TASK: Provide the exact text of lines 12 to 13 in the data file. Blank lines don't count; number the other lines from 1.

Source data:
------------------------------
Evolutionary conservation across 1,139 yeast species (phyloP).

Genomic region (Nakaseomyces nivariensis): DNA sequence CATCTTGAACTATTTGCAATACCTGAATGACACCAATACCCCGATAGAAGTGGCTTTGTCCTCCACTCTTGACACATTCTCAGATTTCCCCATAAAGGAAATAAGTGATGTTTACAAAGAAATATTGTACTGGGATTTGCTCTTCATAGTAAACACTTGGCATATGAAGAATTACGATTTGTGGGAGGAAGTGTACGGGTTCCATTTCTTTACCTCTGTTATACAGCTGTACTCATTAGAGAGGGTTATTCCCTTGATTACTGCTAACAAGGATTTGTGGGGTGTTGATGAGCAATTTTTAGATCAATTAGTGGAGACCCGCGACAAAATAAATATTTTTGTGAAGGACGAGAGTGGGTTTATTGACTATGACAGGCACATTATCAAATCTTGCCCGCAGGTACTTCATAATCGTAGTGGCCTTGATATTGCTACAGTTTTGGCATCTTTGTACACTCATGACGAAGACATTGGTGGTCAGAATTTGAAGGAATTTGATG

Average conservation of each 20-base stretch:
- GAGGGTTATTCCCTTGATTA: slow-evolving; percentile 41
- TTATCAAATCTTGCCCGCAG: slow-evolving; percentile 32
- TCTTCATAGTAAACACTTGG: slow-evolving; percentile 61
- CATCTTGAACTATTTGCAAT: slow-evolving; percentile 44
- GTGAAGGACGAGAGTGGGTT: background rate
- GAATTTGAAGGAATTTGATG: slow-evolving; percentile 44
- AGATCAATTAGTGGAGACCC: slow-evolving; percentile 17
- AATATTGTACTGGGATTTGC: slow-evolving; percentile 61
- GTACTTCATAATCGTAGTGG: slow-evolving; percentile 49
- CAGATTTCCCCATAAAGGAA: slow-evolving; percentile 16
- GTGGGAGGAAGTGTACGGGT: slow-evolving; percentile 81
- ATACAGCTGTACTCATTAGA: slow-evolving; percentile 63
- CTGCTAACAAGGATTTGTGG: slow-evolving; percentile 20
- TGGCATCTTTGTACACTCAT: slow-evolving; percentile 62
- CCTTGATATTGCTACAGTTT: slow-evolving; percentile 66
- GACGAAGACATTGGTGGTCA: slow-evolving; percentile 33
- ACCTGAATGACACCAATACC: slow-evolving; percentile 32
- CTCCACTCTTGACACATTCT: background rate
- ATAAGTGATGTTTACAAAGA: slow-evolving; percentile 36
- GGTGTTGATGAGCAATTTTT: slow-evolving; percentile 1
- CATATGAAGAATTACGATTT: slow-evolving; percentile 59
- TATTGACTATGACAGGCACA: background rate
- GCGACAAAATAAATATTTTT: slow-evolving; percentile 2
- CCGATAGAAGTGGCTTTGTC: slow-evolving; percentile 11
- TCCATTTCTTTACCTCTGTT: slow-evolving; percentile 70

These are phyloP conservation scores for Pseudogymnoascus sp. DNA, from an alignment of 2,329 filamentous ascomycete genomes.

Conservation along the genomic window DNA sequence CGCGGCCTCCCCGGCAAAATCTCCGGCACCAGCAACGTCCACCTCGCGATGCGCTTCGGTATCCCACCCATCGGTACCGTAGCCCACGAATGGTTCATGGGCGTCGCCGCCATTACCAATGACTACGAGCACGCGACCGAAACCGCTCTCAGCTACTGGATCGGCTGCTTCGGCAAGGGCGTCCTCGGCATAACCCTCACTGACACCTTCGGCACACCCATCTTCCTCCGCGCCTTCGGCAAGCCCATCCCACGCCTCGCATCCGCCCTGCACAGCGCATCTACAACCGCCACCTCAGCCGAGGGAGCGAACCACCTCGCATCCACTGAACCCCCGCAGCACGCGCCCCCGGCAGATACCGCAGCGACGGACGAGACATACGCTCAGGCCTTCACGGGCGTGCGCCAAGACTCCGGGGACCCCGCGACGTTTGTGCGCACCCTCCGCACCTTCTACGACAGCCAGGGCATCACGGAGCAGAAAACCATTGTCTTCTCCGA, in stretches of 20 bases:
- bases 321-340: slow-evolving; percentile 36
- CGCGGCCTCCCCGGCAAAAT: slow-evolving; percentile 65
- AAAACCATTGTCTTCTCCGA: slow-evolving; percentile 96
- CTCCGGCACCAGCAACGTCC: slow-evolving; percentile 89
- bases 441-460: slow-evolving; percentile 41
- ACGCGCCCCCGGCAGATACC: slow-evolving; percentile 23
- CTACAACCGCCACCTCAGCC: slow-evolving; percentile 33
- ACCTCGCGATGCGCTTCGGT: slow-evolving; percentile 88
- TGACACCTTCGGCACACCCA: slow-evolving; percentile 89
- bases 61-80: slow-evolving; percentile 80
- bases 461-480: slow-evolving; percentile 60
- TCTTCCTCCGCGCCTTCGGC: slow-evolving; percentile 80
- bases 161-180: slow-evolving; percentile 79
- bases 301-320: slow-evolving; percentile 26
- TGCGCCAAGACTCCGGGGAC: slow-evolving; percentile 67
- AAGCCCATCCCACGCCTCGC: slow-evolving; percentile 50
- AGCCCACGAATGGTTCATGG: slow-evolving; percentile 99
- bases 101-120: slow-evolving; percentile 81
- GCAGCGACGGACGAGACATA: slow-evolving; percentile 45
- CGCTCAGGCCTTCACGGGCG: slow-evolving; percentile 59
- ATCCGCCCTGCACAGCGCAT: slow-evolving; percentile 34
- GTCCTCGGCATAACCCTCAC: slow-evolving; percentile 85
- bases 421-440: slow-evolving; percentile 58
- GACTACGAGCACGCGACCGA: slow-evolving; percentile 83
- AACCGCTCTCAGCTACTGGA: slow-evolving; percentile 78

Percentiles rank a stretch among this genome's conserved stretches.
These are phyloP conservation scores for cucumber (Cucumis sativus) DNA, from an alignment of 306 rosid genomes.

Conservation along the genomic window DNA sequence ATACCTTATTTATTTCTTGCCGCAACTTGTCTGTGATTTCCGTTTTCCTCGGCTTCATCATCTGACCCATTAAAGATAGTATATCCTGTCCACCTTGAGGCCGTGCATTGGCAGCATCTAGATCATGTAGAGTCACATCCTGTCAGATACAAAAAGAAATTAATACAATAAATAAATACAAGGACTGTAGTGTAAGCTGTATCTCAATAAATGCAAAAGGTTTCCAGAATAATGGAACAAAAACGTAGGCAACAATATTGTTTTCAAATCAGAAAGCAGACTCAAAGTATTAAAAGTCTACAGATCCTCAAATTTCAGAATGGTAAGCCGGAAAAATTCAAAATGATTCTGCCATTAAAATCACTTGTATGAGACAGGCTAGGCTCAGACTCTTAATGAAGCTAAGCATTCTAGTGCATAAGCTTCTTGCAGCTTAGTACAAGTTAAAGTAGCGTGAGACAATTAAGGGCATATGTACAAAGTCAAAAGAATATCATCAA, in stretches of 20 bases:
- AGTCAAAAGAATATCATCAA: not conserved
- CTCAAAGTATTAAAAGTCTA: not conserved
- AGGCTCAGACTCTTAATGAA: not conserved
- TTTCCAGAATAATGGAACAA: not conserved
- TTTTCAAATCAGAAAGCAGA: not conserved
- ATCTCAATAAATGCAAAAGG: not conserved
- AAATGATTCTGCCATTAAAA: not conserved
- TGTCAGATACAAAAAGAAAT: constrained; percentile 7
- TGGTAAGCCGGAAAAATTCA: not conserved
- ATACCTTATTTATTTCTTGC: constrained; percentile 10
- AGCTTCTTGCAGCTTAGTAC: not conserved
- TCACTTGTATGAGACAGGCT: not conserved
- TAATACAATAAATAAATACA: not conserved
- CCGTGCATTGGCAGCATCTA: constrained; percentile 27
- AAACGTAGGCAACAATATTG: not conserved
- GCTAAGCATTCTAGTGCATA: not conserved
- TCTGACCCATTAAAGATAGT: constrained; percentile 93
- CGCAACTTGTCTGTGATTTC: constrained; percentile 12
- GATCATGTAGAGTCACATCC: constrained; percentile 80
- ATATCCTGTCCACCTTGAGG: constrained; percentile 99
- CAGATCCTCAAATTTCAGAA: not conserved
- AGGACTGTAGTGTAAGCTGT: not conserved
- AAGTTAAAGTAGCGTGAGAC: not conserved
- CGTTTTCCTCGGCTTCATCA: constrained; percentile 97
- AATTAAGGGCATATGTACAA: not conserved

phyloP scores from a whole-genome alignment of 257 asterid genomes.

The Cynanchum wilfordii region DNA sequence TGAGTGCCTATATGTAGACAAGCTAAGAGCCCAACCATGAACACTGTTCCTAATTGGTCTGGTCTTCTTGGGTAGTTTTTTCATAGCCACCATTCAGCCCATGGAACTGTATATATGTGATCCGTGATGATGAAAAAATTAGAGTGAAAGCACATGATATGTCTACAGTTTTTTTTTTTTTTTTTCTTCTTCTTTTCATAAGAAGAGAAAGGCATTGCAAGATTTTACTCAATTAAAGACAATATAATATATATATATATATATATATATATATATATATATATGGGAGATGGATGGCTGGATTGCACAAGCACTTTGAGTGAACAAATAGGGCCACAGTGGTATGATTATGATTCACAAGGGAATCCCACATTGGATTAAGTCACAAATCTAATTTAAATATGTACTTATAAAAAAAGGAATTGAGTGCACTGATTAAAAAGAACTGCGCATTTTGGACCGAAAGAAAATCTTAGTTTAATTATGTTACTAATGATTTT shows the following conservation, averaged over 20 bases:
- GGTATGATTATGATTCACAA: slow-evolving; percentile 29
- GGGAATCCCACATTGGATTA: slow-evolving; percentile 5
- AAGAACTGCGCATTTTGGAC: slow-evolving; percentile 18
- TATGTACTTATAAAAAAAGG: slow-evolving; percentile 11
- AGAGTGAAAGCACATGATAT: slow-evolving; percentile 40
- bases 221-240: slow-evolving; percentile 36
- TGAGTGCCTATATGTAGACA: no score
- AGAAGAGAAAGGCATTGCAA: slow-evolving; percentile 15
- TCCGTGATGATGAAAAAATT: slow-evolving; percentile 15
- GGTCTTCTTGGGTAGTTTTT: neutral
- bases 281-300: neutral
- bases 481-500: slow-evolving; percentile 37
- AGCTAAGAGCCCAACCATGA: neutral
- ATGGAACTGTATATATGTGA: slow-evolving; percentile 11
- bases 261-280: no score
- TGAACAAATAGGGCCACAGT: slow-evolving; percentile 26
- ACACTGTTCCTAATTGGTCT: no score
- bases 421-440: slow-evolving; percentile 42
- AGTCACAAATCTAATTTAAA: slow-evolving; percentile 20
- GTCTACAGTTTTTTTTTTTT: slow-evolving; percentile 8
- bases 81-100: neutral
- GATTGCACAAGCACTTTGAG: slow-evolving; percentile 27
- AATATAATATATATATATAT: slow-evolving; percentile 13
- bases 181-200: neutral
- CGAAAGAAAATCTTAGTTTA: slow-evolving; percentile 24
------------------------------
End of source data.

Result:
- GTACTTCATAATCGTAGTGG: slow-evolving; percentile 49
- CAGATTTCCCCATAAAGGAA: slow-evolving; percentile 16